Kuan Yin does not come hither; I do not go thither; the water is in the basin; the moon is in the heavens. When the water is clear, the moon appears; when the mirror is bright, the image emerges.
~ Su Tung-po (1037 – 1101 C.E.)
There is no doubt that humanity is undergoing tremendous suffering each day – from Friday’s horrors in Aurora, Colorado and the rampage in Norway exactly one year ago, to the rarely discussed, but ongoing agony of northern Japan; from the bloody conflicts and wars, to the spreading plagues of hunger and disease as global climate change, peak oil, pollution, economic collapse, and corporatization of human labor, food, and local water take their deadly toll.
Those of us who are in tune with our sensitivities hear, not only the lament of humans, but the many other cries in “The Great Unraveling.”
We feel the weeping of trees, the oceans and rivers, endangered species of every kind, and the land itself, as Earth’s mountaintops are raped, and Her veins are plundered.
Yes. Thoroughly depressing.
So much so, that many of us would rather not discuss it. We know it, we are overwhelmed with it, we fear we may crumble in helplessness in the face of such massive systemic pain if we ever really acknowledged all of it.
And I would not be surprised if, just by bringing this up, some of you have already decided to skip my post for today. Too discouraging. Let’s have some happy news, please.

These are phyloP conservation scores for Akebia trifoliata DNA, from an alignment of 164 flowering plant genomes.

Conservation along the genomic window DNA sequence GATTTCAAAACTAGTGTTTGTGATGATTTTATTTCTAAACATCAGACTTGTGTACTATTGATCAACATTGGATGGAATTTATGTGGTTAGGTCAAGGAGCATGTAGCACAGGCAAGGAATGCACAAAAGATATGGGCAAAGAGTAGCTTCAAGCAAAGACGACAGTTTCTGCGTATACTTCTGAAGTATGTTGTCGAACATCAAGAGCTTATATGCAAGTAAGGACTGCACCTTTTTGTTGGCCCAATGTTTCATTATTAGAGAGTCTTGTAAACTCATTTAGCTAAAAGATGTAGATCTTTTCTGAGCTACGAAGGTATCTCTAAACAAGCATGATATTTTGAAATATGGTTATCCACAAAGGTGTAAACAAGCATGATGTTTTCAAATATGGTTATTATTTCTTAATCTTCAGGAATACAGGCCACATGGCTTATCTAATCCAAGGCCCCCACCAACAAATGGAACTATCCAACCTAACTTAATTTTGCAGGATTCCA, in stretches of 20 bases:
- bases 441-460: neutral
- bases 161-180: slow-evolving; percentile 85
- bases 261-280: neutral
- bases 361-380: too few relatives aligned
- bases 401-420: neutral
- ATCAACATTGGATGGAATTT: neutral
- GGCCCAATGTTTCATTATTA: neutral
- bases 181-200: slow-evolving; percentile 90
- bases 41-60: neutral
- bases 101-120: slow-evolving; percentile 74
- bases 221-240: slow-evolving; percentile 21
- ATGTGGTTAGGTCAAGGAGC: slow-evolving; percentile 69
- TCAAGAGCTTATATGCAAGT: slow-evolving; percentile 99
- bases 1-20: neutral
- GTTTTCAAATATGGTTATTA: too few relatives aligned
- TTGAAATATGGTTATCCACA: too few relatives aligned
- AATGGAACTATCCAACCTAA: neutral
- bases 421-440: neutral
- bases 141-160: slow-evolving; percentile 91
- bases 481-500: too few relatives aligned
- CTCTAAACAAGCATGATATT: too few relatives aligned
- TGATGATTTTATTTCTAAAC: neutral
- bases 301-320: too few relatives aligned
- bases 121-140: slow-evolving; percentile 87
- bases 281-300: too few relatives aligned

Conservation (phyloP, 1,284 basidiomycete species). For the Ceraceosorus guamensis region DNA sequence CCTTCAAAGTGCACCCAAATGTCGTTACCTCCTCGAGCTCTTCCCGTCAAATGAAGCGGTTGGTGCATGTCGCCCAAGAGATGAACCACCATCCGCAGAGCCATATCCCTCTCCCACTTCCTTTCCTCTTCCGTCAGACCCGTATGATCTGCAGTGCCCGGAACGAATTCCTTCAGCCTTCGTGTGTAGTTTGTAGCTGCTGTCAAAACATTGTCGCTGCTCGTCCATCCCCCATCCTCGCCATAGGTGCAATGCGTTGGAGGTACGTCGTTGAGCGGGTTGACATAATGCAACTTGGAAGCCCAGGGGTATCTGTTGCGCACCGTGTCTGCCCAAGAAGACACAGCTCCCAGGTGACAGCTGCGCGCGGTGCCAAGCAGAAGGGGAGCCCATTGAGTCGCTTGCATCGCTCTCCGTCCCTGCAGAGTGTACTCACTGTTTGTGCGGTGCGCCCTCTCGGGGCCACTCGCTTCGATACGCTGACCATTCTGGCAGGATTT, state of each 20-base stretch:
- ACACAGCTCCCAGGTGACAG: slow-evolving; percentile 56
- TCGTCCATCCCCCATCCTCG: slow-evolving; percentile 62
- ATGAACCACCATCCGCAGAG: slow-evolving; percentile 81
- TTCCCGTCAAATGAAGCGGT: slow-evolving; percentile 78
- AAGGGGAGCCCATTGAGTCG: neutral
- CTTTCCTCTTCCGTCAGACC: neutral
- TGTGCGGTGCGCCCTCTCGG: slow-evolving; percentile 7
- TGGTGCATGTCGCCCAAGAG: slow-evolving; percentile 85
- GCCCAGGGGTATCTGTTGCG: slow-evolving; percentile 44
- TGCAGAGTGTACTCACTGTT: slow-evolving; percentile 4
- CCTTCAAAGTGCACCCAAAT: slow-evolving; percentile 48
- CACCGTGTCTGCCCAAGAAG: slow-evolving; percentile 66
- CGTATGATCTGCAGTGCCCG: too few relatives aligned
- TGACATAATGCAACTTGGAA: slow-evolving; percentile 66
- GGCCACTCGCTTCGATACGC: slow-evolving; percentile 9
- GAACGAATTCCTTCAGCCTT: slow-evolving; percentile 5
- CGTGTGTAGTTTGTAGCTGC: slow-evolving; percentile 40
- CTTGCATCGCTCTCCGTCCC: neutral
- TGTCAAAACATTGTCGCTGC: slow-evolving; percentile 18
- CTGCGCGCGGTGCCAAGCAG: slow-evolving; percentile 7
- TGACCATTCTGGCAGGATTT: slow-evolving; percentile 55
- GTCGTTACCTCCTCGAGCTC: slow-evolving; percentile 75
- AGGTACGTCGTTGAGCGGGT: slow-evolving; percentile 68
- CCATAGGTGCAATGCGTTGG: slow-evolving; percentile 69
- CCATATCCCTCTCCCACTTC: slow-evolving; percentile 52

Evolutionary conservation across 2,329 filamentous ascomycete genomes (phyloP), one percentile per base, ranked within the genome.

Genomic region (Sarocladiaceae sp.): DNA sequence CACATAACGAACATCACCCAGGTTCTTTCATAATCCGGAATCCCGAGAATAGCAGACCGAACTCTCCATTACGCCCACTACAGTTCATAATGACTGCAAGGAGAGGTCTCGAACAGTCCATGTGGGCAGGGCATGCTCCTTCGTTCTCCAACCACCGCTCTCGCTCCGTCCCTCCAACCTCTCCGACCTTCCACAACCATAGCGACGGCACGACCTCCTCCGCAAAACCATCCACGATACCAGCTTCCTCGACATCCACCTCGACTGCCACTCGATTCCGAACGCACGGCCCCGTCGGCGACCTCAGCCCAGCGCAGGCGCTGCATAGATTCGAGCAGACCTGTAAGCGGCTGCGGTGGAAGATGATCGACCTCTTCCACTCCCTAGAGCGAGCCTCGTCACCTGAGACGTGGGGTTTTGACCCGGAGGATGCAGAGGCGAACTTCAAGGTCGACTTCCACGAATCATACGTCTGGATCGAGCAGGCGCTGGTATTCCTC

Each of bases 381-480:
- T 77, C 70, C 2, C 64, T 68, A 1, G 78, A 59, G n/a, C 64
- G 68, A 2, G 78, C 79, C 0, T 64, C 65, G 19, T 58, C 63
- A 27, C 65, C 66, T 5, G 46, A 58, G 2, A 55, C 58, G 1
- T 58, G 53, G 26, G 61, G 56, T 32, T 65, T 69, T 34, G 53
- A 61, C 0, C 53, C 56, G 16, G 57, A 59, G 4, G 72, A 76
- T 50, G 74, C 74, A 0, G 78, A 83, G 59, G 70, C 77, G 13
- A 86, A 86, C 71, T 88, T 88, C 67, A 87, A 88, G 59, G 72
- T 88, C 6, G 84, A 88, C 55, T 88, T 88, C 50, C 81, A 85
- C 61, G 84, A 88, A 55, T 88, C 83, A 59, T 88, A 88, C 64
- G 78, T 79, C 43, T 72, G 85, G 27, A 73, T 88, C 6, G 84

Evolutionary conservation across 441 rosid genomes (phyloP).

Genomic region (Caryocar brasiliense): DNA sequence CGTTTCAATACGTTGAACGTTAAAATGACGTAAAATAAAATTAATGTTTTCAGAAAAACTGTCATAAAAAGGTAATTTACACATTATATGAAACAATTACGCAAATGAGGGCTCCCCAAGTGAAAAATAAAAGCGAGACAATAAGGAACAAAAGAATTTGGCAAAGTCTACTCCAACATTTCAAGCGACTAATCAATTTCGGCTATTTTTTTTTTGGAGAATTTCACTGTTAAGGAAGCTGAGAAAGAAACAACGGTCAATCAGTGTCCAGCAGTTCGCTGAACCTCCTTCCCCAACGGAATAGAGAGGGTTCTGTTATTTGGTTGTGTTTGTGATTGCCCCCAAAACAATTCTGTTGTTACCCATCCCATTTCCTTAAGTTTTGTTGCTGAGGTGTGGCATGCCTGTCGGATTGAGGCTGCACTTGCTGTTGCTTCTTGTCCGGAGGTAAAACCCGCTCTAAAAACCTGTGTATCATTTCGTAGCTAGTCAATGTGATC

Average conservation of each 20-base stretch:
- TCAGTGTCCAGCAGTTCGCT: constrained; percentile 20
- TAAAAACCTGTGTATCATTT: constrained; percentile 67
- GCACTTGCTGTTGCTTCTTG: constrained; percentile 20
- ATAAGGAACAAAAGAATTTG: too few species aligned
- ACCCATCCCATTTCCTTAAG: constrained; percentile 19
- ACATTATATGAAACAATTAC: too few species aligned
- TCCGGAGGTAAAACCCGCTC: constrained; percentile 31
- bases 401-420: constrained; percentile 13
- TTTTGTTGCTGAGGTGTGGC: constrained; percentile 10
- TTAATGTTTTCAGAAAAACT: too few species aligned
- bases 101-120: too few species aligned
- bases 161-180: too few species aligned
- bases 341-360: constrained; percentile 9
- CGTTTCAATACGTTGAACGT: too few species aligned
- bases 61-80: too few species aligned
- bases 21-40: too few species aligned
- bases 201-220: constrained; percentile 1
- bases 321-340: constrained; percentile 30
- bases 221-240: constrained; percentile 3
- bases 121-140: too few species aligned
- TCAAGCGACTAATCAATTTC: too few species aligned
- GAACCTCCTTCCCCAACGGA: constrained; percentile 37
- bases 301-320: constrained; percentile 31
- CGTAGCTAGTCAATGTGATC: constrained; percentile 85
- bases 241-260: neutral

Which is precisely why today we honor the great Goddess Kuan Yin — She who hears the cries of the world, the most merciful Goddess and Bodhisattva of Compassion.
Kuan Yin is also known as Guanyin, Kannon or Kwannon (Japan), Guanyin Pusa (China), Kwan-se-um (Korea), and Quan Âm (Vietnam). These names, most scholars agree, come from the original Sanskrit, Avalokiteśvara, which literally means “Observing the Sounds (or Cries) of the World.”
In the West, we often know Her as the Goddess of Mercy. In Indonesia, she is Kwan Im or Dewi Kwan Im, (Dewi or Devi meaning Goddess). She is also called Mak Kwan Im because the word Mak means mother.
Last but certainly not least, in Tibetan Buddhism, she is none other than Tara, multifaceted bodhisattva of compassion and action.
Being a boddhisatva means that, although She attained Her personal enlightenment, She rejected the opportunity to transcend to pure energy. Instead, She chose to retain human form until every living being also attains enlightenment.
As you may guess, from these many names and forms, She is one of the most recognized and beloved Divine Ones in Asia.
In some very old traditions, She is a young man, or androgynous. But in most cultures, especially in the past seven centuries, She is considered to be a woman. As the doctrines of the Mahayana sutras note, it does not matter whether Kuan Yin is male, female, or genderless, as the ultimate reality is emptiness.
To people around the world, She is the embodiment of mercy and compassion. She is said to be able to take any form and will come to the aid of those who call on Her. In fact just saying Her name is a profound healing and blessing. Thus, She sits in Her island of paradise, P’u T’o Shan, and answers every single prayer from each and every living thing that calls out to Her.
Kuan Yin images have long been popular in the West as collectible Asian art, and I love looking for Her in vintage British and American television and movies. She makes frequent cameo appearances in film home décor, as “Goddess of Mercy” statues and art. (For instance, there are some really lovely porcelain Kuan Yins in the Rock Hudson/Jane Wyman three-hanky favorite, “All That Heaven Allows.”)